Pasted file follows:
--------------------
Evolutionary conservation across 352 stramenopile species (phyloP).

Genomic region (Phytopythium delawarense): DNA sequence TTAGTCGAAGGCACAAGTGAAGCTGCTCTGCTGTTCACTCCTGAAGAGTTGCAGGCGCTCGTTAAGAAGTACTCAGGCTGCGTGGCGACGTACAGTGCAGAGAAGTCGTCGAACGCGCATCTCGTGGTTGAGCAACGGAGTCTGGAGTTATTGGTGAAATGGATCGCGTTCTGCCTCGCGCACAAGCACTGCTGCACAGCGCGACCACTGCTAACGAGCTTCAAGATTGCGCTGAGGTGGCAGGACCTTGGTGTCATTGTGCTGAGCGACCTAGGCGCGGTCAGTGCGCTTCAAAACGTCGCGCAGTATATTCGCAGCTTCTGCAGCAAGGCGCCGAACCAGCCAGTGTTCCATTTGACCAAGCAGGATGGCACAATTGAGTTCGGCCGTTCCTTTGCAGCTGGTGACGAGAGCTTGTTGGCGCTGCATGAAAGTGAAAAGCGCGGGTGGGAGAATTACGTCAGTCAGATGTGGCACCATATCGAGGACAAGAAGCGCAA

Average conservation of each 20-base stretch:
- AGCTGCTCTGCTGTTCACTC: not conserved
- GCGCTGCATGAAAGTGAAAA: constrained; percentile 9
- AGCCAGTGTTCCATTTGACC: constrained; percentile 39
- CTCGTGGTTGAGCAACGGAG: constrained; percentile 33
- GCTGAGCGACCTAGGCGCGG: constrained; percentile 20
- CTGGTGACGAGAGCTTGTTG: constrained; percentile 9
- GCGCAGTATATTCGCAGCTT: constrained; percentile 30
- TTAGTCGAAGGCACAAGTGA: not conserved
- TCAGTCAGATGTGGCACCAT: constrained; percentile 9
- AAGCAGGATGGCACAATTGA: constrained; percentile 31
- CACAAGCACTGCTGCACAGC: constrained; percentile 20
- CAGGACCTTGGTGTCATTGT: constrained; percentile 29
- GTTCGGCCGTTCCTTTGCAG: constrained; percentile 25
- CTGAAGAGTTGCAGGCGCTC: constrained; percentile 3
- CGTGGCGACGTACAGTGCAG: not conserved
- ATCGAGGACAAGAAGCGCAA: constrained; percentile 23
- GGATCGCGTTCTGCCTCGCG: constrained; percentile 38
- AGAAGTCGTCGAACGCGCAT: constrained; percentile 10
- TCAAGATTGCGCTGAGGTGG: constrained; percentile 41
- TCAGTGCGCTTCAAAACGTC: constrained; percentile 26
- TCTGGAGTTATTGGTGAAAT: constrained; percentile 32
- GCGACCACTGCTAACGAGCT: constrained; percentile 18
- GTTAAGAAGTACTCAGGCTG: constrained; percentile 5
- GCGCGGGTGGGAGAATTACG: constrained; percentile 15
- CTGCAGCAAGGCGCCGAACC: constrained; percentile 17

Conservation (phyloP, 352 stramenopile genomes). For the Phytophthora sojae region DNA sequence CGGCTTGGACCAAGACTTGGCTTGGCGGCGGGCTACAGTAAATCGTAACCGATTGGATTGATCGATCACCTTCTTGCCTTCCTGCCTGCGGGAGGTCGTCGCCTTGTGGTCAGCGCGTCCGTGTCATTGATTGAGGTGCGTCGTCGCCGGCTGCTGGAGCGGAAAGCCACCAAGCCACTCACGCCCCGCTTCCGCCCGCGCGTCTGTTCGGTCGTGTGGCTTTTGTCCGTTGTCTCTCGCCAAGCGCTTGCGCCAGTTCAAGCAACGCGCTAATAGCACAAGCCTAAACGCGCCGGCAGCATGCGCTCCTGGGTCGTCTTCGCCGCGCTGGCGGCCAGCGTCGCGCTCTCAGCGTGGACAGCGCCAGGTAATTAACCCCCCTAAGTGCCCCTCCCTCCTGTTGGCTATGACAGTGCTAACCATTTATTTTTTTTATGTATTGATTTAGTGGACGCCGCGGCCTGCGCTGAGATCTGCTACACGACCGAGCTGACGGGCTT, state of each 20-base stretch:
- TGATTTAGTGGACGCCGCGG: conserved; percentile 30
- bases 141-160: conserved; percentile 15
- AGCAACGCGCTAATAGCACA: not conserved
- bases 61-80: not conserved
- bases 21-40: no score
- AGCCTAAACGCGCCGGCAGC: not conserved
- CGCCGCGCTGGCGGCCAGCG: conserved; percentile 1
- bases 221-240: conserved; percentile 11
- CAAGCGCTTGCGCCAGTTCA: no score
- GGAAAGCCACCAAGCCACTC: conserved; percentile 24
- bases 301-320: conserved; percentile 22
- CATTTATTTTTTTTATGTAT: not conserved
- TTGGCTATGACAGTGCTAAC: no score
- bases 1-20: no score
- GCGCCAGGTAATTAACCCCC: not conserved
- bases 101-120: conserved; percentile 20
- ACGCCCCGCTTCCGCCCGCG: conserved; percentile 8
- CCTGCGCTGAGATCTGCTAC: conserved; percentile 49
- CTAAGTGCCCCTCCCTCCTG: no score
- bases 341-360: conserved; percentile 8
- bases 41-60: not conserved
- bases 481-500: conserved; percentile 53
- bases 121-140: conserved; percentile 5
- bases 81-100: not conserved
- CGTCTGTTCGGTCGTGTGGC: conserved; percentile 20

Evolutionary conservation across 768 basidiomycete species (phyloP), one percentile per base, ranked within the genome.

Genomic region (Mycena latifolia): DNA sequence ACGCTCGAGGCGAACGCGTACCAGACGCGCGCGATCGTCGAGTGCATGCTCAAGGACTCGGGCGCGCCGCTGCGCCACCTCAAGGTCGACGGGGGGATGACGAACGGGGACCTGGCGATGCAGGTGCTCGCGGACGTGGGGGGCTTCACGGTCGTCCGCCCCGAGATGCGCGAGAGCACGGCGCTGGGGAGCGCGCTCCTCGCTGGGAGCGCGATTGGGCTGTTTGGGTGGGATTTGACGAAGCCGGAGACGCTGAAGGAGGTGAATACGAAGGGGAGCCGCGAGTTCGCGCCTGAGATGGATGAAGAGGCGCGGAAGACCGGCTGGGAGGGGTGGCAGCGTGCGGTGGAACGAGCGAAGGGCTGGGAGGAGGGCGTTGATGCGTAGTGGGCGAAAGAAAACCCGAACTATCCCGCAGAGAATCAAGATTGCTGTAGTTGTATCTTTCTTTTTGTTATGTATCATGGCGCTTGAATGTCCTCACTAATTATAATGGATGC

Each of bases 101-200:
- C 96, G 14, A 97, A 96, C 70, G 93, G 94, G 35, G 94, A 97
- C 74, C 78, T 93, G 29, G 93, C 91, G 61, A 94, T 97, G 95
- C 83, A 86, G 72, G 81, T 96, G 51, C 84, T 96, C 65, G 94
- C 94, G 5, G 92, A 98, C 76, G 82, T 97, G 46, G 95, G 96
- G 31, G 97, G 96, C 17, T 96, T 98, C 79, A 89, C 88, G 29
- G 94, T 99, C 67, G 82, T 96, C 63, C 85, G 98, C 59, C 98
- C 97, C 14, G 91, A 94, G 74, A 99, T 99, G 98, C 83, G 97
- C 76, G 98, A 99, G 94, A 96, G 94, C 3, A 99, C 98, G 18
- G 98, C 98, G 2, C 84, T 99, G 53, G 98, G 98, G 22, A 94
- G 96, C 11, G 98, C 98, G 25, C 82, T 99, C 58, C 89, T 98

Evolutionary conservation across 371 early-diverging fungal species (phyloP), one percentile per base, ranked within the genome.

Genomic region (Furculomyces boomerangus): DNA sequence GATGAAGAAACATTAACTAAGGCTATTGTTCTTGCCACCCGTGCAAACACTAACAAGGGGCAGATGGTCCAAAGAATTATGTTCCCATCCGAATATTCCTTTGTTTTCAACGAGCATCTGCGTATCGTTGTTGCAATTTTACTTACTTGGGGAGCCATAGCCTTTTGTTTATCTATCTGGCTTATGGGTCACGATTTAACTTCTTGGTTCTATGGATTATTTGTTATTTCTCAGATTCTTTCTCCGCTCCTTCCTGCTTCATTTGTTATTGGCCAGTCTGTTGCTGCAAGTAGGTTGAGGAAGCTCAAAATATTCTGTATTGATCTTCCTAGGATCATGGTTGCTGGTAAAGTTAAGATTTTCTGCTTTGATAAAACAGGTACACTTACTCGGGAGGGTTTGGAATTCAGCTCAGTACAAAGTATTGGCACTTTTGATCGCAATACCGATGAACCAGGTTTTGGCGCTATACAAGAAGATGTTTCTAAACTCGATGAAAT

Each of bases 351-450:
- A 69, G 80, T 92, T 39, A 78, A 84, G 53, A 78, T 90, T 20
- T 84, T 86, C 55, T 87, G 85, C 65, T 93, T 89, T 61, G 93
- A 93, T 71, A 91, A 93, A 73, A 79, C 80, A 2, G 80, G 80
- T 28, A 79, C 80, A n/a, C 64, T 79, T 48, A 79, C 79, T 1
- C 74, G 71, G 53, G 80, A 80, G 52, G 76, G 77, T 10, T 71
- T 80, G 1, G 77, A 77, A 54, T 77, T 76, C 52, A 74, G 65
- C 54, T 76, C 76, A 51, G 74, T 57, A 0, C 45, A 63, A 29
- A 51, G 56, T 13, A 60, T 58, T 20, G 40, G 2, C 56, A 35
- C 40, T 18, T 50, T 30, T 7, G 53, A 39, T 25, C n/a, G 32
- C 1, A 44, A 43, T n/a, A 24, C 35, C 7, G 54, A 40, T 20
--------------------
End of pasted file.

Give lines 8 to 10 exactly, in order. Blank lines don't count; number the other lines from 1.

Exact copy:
- GCTGAGCGACCTAGGCGCGG: constrained; percentile 20
- CTGGTGACGAGAGCTTGTTG: constrained; percentile 9
- GCGCAGTATATTCGCAGCTT: constrained; percentile 30